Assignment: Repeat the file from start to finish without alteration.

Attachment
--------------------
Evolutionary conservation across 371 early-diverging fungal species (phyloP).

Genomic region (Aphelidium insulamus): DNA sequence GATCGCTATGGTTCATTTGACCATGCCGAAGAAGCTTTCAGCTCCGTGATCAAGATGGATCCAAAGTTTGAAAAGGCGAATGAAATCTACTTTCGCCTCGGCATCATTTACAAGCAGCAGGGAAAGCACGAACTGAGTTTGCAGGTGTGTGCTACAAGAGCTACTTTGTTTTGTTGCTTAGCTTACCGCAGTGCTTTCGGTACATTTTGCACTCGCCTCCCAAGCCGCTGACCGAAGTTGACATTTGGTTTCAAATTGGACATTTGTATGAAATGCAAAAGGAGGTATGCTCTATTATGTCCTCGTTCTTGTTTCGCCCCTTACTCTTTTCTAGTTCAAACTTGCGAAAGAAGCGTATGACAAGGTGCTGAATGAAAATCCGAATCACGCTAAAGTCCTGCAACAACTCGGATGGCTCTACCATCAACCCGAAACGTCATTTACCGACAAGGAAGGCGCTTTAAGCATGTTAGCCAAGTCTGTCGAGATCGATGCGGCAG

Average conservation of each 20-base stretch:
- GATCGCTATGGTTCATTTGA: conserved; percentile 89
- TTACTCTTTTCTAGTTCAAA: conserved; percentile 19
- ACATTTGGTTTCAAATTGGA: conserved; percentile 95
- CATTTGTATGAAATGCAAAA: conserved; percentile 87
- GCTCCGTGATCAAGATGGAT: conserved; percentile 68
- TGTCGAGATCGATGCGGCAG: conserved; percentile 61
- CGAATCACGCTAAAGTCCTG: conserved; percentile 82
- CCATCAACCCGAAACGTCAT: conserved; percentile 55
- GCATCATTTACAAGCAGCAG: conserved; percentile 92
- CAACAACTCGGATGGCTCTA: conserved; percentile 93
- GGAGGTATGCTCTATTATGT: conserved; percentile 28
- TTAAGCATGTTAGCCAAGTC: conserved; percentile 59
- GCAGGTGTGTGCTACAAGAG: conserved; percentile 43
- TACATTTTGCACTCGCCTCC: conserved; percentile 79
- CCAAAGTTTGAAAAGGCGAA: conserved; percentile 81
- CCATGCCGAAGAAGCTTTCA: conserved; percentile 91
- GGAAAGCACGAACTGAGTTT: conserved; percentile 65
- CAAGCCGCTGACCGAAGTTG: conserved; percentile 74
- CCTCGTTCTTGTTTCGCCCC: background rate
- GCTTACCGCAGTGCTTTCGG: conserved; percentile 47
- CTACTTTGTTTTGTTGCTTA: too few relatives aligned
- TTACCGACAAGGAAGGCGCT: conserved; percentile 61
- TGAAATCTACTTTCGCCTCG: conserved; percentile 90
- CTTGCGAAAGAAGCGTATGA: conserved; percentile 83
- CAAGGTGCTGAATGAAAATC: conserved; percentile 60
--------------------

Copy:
Evolutionary conservation across 371 early-diverging fungal species (phyloP).

Genomic region (Aphelidium insulamus): DNA sequence GATCGCTATGGTTCATTTGACCATGCCGAAGAAGCTTTCAGCTCCGTGATCAAGATGGATCCAAAGTTTGAAAAGGCGAATGAAATCTACTTTCGCCTCGGCATCATTTACAAGCAGCAGGGAAAGCACGAACTGAGTTTGCAGGTGTGTGCTACAAGAGCTACTTTGTTTTGTTGCTTAGCTTACCGCAGTGCTTTCGGTACATTTTGCACTCGCCTCCCAAGCCGCTGACCGAAGTTGACATTTGGTTTCAAATTGGACATTTGTATGAAATGCAAAAGGAGGTATGCTCTATTATGTCCTCGTTCTTGTTTCGCCCCTTACTCTTTTCTAGTTCAAACTTGCGAAAGAAGCGTATGACAAGGTGCTGAATGAAAATCCGAATCACGCTAAAGTCCTGCAACAACTCGGATGGCTCTACCATCAACCCGAAACGTCATTTACCGACAAGGAAGGCGCTTTAAGCATGTTAGCCAAGTCTGTCGAGATCGATGCGGCAG

Average conservation of each 20-base stretch:
- GATCGCTATGGTTCATTTGA: conserved; percentile 89
- TTACTCTTTTCTAGTTCAAA: conserved; percentile 19
- ACATTTGGTTTCAAATTGGA: conserved; percentile 95
- CATTTGTATGAAATGCAAAA: conserved; percentile 87
- GCTCCGTGATCAAGATGGAT: conserved; percentile 68
- TGTCGAGATCGATGCGGCAG: conserved; percentile 61
- CGAATCACGCTAAAGTCCTG: conserved; percentile 82
- CCATCAACCCGAAACGTCAT: conserved; percentile 55
- GCATCATTTACAAGCAGCAG: conserved; percentile 92
- CAACAACTCGGATGGCTCTA: conserved; percentile 93
- GGAGGTATGCTCTATTATGT: conserved; percentile 28
- TTAAGCATGTTAGCCAAGTC: conserved; percentile 59
- GCAGGTGTGTGCTACAAGAG: conserved; percentile 43
- TACATTTTGCACTCGCCTCC: conserved; percentile 79
- CCAAAGTTTGAAAAGGCGAA: conserved; percentile 81
- CCATGCCGAAGAAGCTTTCA: conserved; percentile 91
- GGAAAGCACGAACTGAGTTT: conserved; percentile 65
- CAAGCCGCTGACCGAAGTTG: conserved; percentile 74
- CCTCGTTCTTGTTTCGCCCC: background rate
- GCTTACCGCAGTGCTTTCGG: conserved; percentile 47
- CTACTTTGTTTTGTTGCTTA: too few relatives aligned
- TTACCGACAAGGAAGGCGCT: conserved; percentile 61
- TGAAATCTACTTTCGCCTCG: conserved; percentile 90
- CTTGCGAAAGAAGCGTATGA: conserved; percentile 83
- CAAGGTGCTGAATGAAAATC: conserved; percentile 60